John Stuart Mill

John Stuart Mill (20 May 1806 – 7 May 1873)[10] was an English philosopher, political economist, Member of Parliament (MP) and civil servant. One of the most influential thinkers in the history of classical liberalism, he contributed widely to social theory, political theory, and political economy. Dubbed "the most influential English-speaking philosopher of the nineteenth century",[11] he conceived of liberty as justifying the freedom of the individual in opposition to unlimited state and social control.[12]

John Stuart Mill
Mill, c.1870
Member of Parliament
for the City of Westminster
In office
25 July 1865  17 November 1868
Serving with Robert Grosvenor
Preceded byDe Lacy Evans
Succeeded byWilliam Henry Smith
Personal details
Born(1806-05-20)20 May 1806
Pentonville, Middlesex, England
Died7 May 1873(1873-05-07) (aged 66)
Avignon, Vaucluse, France
Political partyLiberal
(m. 1851; died 1858)
Alma materUniversity College London

Philosophy career
Era19th-century philosophy
Classical economics
RegionWestern philosophy
Main interests
Notable ideas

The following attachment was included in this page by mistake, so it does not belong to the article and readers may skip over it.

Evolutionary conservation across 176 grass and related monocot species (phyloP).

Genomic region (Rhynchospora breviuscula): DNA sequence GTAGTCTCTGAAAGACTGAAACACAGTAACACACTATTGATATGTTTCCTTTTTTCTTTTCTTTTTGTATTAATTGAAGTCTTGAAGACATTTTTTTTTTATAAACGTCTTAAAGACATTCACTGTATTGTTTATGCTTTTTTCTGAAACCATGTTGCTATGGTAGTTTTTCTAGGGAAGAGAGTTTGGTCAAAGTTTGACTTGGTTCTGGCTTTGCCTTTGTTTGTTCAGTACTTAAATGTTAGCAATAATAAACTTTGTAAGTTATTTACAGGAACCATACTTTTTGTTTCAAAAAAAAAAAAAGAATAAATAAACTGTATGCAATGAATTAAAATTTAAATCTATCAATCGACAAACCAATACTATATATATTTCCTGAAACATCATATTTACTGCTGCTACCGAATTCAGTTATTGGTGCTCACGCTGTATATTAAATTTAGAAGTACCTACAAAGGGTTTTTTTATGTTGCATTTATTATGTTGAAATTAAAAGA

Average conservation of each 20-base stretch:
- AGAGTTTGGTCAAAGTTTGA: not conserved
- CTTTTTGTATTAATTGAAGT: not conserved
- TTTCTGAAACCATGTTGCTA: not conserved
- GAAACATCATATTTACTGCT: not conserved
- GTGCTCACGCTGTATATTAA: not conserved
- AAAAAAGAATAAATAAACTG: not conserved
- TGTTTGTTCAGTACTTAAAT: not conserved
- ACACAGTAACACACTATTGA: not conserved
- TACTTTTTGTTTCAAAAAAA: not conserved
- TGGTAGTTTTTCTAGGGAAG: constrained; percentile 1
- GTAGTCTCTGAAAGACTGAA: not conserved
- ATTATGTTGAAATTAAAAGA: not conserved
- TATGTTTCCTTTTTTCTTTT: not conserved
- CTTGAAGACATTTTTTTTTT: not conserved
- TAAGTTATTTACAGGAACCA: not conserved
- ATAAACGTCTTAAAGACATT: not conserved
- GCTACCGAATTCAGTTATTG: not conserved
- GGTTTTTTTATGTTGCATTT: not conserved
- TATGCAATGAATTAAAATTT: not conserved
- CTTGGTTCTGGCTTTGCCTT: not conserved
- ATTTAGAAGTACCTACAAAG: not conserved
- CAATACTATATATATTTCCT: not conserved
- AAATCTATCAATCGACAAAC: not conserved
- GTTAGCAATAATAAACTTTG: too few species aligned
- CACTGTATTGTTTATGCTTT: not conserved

Public/private sphere, social liberty, hierarchy of pleasures in utilitarianism, rule utilitarianism, classical liberalism, early liberal feminism, harm principle, Mill's Methods, direct reference theory, Millian theory of proper names, emergentism

Mill was a proponent of utilitarianism, an ethical theory developed by his predecessor Jeremy Bentham. He contributed to the investigation of scientific methodology, though his knowledge of the topic was based on the writings of others, notably William Whewell, John Herschel, and Auguste Comte, and research carried out for Mill by Alexander Bain. He engaged in written debate with Whewell.[13]

A member of the Liberal Party and author of the early feminist work The Subjection of Women, Mill was also the second Member of Parliament to call for women's suffrage after Henry Hunt in 1832.[14][15]

Share this article:

This article uses material from the Wikipedia article John Stuart Mill, and is written by contributors. Text is available under a CC BY-SA 4.0 International License; additional terms may apply. Images, videos and audio are available under their respective licenses.